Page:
On the cusp of his 30th birthday, Jonathon Larson, a promising young theater composer, navigates love, friendship, and the pressures of life as an artist in New York City.
A reality in which the definitive cure for HIV-AIDS has been found. The government, through the media, makes the announcement official and with it begins protocolization campaigns for HIV-AIDS immunity. But what about people who are already infected?
After the Stonewall riots and at the height of the gay liberation movement in America, an entire generation were busy celebrating their newfound emancipation, unaware of an impending epidemic. A disease that seemed determined to wipe out an entire generation of gay men, was largely ignored by politicians and the mainstream media. Gaetan Dugas was a French-Canadian flight attendant, who offered to help early scientific research into the origins of AIDS. An unfortunate series of events followed and he would be vilified as Patient Zero, the man who gave us AIDS.
Five documentary shorts about various children from the third world.
Letter Beyond the Walls reconstructs the trajectory of HIV and AIDS with a focus on Brazil, through interviews with doctors, activists, patients and other actors, in addition to extensive archival material. From the initial panic to awareness campaigns, passing through the stigma imposed on people living with HIV, the documentary shows how society faced this epidemic in its deadliest phase over more than two decades. With this historical approach as its base, the film looks at the way HIV is viewed in today's society, revealing a picture of persistent misinformation and prejudice, which especially affects Brazil’s most historically vulnerable populations.
The voices of five gay men who cruised for sex at the World Trade Center in the 1980s and 1990s haunt the sanitized, commerce-driven landscape that is the newly rebuilt Freedom Tower campus.
This follow-up to the 1989 documentary ONE YEAR IN A LIFE OF CRIME revisits three of the original subjects in New Jersey during a five-year period in the 1990s. We share in their triumphs and setbacks as they navigate lives of poverty, drug abuse, AIDS, and petty crime.
Kate, Anton, and Keith, three young artists in New York's art scene of the early 1980s. An intimate glimpse into the creative and emotional lives of the young and carefree. They party, photograph, paint, sing, and play their way through the clubs and lofts of Alphabet City. The party ends in 1984 when Anton and Keith contract a mysterious illness known as the "gay cancer." As her music career takes off, Kate tries to save her friends.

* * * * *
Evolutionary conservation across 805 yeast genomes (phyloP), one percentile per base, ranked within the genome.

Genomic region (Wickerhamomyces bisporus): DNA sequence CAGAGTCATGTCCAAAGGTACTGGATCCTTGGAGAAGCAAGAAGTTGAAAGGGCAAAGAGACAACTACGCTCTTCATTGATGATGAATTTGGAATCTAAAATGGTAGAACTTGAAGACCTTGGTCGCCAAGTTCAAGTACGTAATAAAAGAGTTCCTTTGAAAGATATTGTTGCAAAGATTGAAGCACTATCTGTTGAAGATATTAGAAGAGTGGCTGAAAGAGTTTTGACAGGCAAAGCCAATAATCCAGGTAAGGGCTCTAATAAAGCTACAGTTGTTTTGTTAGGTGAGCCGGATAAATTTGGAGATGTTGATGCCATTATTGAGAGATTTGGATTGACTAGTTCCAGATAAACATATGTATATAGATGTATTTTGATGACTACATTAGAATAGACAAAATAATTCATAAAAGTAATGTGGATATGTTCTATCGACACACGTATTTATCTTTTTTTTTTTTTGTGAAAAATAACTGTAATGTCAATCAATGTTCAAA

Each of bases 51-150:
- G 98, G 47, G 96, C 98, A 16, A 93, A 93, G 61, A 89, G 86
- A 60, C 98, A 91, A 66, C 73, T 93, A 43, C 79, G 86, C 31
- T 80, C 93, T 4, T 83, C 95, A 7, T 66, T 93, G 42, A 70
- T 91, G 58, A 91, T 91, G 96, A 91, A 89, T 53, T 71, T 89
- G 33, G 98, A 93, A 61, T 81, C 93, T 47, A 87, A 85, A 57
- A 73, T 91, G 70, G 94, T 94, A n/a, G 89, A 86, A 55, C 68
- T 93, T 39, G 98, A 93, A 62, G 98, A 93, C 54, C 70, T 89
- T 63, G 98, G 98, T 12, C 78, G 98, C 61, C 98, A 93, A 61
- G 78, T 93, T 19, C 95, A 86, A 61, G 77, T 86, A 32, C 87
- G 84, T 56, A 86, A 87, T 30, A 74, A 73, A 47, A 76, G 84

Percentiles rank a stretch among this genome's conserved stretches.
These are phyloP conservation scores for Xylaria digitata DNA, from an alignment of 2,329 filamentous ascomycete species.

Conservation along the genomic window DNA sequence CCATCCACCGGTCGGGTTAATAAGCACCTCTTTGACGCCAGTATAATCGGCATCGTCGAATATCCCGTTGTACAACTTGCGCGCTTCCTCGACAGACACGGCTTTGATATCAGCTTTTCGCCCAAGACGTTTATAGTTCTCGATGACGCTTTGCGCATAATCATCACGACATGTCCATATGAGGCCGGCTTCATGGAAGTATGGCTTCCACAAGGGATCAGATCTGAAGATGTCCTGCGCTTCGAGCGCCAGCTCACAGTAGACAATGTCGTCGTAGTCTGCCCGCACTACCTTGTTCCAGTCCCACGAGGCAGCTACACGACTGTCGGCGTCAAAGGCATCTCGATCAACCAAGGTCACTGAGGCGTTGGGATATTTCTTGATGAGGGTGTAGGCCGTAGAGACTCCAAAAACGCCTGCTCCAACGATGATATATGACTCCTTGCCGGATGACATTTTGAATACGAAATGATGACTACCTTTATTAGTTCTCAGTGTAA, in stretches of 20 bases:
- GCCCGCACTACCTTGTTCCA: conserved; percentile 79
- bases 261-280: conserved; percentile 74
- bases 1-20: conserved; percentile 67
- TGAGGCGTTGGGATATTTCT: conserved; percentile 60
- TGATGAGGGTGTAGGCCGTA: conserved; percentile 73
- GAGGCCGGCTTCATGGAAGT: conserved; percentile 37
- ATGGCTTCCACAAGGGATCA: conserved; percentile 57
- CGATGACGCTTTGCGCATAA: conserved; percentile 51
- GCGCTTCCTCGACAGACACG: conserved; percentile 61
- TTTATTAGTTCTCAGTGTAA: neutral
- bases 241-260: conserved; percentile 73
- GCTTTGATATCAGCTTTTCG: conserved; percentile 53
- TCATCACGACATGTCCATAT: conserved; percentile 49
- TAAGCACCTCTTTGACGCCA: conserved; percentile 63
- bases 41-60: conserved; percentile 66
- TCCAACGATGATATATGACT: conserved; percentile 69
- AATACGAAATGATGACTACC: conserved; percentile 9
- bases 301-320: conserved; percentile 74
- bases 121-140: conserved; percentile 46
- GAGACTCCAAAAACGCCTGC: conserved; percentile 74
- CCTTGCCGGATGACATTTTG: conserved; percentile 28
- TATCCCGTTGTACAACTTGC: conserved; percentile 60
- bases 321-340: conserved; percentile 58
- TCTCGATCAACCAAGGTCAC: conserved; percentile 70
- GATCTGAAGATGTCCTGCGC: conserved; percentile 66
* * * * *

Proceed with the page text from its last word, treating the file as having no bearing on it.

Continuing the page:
William Hart McNichols is a world renowned artist, heralded by Time magazine as "among the most famous creators of Christian iconic images in the world". As a young Catholic priest from 1983-1990 he was immersed in a life-altering journey working as a chaplain at St. Vincent's AIDS hospice in New York city. It was during this time that he became an early pioneer for LGBT rights within the Catholic church. "The Boy Who Found Gold" is a cinematic journey into the art and spirit of William Hart McNichols. The film follows his colorful life as he crosses paths with presidents, popes, martyrs, and parishioners, finding an insightful lesson with each encounter. McNichols' message as a priest, artist and man speaks to the most powerful element of the human spirit: Mercy.
A portrait of the artist's father who died of AIDS in Haiti in 1980 before the virus had a name.
Jeff, who has been diagnosed with AIDS, decides to get his revenge on the world by attacking people with hypodermic needles filled with his blood.
A musical documentary accompaniment to the 1994 benefit compilation album concerning AIDS in the African-American community.
A story about life, love, survival and death of a family struggling to find a place under the sun. The son got infected with HIV and that's when the conflict started.
Produced by the activist video collective ACT UP/NY called DIVA TV (Damned Interfering Activist Television), this tape analyzes the collaborative demonstration "Stop the Church" by WHAM! (Women's Health Action and Mobilization) and ACT UP/NY on December 10, 1990, against Cardinal John O'Connor and the Roman Catholic Church's murderous stand on abortion rights, safer sex, and homosexuality.
A short animation film by Frédérique Joux, featuring claymation, is a visual and auditory journey of a man's (rumored to be Wallace of famous Wallace & Gromit..) visit to an all-male sex club bathhouse.
An experimental documentary covering the British Columbia Social Credit Party's passage of Bill 34, a piece of legislation that legalized the quarantine and internment of people with HIV/AIDS. A comparison is made to the internment of Japanese Canadians in British Columbia during World War II. Based on David Tuff's video installation at Emily Carr in 1988.
Historically, the queer community has not been portrayed in mainstream culture as being capable of protecting children and young people. Yet my uncle Ricardo, himself an openly gay man, was the ultimate guardian of my childhood.
Documents the lives of a number of San Franciscans living with AIDS/ARC who have tried to face society's terror and paranoia. Shows the efforts of friends and families of AIDS victims who steadfastly support their loved ones, the efforts of the Shanti Project to provide physical and psychological services to AIDS/ARC victims, and the personal efforts of Bobby Reynolds who has confronted society's fears through his writings and speeches.
Seminal documentary featuring interviews conducted with early AIDS patients at San Francisco General Hospital's wards 67 and 5B in 1983. Friends, family, health care workers, and caregivers contribute to the narrative as a generation of brave, young men face a terrifying disease with grace, humor, and dignity.